Student Mary Trice Volunteers at ALA Virtual Conference
Mary Trice worked in the corporate world “for years and years” as a highly skilled database designer and software developer. As much as she enjoys information technology, she found that her job could often be isolating. So Trice decided to leverage her tech skills and embark on a second career as a librarian.
She’s already found that studying library science can help forge strong social bonds, particularly in online environments. In spring 2010, Trice enrolled in INFO 287: Web 3.0 Emerging Trends in Libraries. Instructor Lori Bell encouraged her to consider volunteering with ALA’s The Future is Now: Libraries and Museums in Virtual Worlds online conference, presented in Second Life’s three-dimensional virtual world on March 5-6, 2010. Trice’s duties included organizing conference orientations, helping attendees maneuver to their Second Life seats, and moderating a presentation.
“I was able to network with many movers and shakers in the Second Life library, information science, education, and museum communities,” said Trice, who expects to graduate in spring 2011. “More than that, I re-connected with the spirit of service that I had experienced in my college days when some friends and I managed a collective restaurant. You had to communicate, you had to be responsible, and you got out of it what you put into it.”
Trice has had a Second Life presence for well over a year, and she logs in almost daily to check on her core group of friends. She also practices her library and communication skills in a variety of other Web 2.0 outlets, including Skype, Facebook, UStream and Youtube for its Machinima function. “All of these social media tools are incredibly helpful not only in library work but in anything you are trying to accomplish that involves other people,” she said.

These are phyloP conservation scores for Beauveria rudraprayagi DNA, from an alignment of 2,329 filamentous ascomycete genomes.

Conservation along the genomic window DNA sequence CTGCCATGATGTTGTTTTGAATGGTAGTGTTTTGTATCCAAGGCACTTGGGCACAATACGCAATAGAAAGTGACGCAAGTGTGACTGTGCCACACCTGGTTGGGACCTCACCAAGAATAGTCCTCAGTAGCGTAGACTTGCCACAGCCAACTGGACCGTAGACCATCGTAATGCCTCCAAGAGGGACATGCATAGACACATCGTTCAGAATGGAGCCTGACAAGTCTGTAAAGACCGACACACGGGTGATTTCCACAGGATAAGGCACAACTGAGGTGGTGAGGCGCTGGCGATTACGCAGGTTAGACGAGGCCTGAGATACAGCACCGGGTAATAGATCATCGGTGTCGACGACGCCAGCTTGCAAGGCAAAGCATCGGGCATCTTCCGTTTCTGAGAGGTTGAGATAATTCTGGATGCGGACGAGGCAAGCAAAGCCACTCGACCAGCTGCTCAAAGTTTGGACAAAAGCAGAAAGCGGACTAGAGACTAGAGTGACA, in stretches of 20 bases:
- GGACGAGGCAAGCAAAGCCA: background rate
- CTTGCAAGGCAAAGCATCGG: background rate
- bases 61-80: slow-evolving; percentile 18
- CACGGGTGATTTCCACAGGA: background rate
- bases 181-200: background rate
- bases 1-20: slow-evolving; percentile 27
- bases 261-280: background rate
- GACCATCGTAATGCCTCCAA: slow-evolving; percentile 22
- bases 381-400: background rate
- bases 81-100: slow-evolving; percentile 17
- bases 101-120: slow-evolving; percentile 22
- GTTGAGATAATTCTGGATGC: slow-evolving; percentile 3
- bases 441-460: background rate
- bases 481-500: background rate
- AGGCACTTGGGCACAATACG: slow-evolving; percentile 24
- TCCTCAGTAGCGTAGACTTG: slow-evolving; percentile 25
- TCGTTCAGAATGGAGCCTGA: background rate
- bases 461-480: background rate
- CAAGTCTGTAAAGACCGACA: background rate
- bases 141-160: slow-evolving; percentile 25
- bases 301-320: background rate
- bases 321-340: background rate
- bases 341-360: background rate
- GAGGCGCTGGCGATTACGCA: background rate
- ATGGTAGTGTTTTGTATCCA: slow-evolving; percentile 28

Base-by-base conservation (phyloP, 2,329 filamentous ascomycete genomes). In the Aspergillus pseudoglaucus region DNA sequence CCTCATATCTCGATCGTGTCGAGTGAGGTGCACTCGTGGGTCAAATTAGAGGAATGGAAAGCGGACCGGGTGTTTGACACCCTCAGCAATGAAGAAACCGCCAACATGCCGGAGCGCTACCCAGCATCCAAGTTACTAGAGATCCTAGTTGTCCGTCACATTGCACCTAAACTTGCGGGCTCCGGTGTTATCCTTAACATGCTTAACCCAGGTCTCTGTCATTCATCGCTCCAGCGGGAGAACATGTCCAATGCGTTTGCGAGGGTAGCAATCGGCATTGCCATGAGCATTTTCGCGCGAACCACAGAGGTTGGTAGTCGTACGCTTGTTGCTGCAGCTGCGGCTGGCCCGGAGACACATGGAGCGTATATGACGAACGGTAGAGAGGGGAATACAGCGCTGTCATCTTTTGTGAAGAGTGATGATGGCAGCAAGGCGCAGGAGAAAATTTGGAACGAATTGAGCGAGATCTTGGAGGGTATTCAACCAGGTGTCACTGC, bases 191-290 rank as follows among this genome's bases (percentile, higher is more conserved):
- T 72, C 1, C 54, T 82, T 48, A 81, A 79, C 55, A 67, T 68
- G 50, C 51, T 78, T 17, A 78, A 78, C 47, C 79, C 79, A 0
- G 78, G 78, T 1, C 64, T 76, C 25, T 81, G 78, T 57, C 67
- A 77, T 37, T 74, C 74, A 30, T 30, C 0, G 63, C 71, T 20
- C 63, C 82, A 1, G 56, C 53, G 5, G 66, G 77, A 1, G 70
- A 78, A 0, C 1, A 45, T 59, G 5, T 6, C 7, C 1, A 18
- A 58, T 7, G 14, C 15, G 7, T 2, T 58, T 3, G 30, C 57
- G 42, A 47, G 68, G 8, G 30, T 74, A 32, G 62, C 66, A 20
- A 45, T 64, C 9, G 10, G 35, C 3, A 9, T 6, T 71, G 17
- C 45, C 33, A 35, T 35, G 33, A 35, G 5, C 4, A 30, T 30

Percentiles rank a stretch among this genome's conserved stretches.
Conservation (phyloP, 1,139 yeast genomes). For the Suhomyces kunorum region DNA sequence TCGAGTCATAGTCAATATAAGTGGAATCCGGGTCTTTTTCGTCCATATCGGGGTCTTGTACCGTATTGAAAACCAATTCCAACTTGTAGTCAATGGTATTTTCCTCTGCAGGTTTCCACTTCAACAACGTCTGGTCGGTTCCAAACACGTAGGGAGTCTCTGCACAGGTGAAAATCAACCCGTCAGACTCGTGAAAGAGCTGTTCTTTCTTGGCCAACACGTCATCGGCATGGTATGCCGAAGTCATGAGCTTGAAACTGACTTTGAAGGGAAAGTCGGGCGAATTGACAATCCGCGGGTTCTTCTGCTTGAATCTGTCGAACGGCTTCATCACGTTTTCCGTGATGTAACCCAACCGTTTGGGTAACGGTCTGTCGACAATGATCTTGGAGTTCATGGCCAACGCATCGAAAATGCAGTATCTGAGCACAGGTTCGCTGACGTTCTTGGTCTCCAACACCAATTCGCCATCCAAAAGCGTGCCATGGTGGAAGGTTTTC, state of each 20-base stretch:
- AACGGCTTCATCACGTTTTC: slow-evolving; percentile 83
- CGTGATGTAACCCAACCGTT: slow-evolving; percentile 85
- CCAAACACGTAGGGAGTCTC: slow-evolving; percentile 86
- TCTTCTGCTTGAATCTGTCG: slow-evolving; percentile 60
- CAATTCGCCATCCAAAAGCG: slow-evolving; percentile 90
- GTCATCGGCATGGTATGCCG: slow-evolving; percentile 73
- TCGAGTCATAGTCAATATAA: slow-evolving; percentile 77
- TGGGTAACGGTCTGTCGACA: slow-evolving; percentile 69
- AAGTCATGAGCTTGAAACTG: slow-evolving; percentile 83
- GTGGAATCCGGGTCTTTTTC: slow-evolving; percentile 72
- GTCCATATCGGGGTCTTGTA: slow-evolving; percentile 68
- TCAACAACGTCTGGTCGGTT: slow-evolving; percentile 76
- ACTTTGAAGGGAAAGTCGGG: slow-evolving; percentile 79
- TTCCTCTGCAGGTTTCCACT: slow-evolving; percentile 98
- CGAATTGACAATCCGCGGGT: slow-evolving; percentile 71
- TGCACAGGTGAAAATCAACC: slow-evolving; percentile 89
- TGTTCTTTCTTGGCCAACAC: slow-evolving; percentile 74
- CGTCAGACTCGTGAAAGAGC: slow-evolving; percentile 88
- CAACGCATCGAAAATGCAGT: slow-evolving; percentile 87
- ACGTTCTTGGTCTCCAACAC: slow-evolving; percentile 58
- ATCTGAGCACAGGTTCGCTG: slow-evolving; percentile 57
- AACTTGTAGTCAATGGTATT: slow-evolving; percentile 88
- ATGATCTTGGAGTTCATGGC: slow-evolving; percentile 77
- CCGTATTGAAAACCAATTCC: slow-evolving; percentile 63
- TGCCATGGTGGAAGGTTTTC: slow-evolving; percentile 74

Trice earned her undergraduate degree in psychology from the University of Pennsylvania, as well as a master’s degree in Information Systems Technology from George Washington University. While earning her MLIS degree, she is choosing electives that focus on web design and development of user-centered information systems.
Trice’s previous experience includes interfacing a web design with a database. She’s still considering possible career paths for the future, such as reference services or teaching database skills.
“I’ve found that the San José State University School of Information’s emphasis on emerging technologies is a natural continuation and expansion of my IT skills,” she said. “I wish I could continue to develop information and library skills in Second Life and somehow get paid for it. You’d be surprised how many Second Lifers I’ve talked to who say they want to do the same thing.”